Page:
3. This is encouraging! My husband and I have lived and raised our young family (4 kids – 8, 5, 3, 2) so far in Asia for the past 11 years, but we are moving back to the states to be near our parents this June. I’m so nervous! We’ve learned that many “needs” aren’t true needs and have learned to live without things, and we’ve enjoyed a more relaxed sense of fashion/culture and a stronger sense of community. I so want to find that in the states, but I’m afraid it’ll be harder to find there. Where we live now, the expat community need each other, and we have found such sweet friendships here. I’m so excited to get to move near our families, and yet so apprehensive of the future!

    • You have to dig for it, that’s for sure. I think that’s part of what this trip is teaching me, because I can be hard on myself/my current location when it’s not just a few inches under the surface. That’s the other thing this trip is reminding me of: real community, finding your tribe of like-minded people, takes WORK. :)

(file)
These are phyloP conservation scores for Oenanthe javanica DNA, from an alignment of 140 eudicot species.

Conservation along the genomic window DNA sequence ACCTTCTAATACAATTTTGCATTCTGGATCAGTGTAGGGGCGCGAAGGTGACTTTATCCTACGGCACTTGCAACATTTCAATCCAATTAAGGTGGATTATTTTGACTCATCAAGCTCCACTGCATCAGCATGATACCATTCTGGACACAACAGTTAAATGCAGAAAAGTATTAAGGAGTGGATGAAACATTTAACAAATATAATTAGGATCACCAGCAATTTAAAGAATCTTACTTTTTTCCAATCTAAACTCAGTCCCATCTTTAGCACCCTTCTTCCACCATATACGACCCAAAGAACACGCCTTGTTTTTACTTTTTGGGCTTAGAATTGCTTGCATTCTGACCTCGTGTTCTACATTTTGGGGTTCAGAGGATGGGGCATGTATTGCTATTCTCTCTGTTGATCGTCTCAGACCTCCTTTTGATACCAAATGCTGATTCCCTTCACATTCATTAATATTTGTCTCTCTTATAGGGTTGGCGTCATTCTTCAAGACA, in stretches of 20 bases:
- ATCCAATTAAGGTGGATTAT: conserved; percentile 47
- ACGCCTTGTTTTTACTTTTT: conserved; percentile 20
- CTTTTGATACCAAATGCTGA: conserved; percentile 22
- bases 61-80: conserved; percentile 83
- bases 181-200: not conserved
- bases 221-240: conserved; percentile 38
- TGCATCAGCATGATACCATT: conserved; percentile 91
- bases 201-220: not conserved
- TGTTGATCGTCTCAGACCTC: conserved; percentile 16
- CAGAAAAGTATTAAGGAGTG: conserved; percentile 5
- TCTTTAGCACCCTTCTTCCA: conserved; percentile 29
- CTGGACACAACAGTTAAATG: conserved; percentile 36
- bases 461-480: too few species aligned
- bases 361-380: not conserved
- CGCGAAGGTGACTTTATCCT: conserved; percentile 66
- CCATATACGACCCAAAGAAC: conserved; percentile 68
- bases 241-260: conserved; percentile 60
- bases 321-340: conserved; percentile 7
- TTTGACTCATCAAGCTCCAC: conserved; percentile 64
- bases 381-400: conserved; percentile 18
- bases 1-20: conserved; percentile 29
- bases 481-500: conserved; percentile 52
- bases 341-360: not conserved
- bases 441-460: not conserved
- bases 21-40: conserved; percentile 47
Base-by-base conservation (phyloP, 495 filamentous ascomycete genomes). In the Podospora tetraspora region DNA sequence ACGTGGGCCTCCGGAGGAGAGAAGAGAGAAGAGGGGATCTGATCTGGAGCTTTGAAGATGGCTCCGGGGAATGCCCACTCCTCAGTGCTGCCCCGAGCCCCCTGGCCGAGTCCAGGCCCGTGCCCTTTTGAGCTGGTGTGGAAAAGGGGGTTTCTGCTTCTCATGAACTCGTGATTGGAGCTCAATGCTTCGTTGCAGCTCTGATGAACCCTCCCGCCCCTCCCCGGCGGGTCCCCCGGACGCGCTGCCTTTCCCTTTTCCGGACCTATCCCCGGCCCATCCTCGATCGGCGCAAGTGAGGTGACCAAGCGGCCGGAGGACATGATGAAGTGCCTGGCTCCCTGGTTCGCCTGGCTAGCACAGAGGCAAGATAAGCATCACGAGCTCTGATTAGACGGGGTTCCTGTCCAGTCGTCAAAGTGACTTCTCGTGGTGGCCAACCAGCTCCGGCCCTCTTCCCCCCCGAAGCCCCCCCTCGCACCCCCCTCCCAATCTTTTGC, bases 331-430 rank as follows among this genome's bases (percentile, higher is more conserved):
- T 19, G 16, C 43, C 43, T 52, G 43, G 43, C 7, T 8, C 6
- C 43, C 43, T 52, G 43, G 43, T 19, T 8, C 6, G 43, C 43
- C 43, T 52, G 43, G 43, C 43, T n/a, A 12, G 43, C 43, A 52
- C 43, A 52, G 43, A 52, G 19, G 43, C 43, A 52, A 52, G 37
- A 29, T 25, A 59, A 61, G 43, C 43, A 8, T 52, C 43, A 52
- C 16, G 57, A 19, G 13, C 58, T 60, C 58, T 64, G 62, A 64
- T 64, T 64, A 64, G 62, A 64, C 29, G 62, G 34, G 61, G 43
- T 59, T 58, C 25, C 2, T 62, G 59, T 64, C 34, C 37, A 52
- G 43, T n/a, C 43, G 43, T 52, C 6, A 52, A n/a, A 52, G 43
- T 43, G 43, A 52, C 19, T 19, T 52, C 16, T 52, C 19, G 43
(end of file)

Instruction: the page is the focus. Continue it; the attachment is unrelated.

4. I love how you show the common ground between us all. We need more of that.

    Just for fun: We live in a neighborhood that’s technically in the city but it backs up to a nature preserve so it feels a little like country living – hearing coyotes every night, ringtail cats eating off our back deck, and crazy birdwatching.

  5. I love how much joy there is in each of those photos :) I live in a small town full of Amish & Mennonite families where the closest Starbucks is a 20 minute drive away and no stores are open past 8pm. Both of our families live here, and my husband teaches in the same elementary school I went to when I was little. We’re 2.5 hours away from DC, Baltimore & Philly and 3.5 hours from NYC, so even though our town is small, the opportunities are only a car ride away :)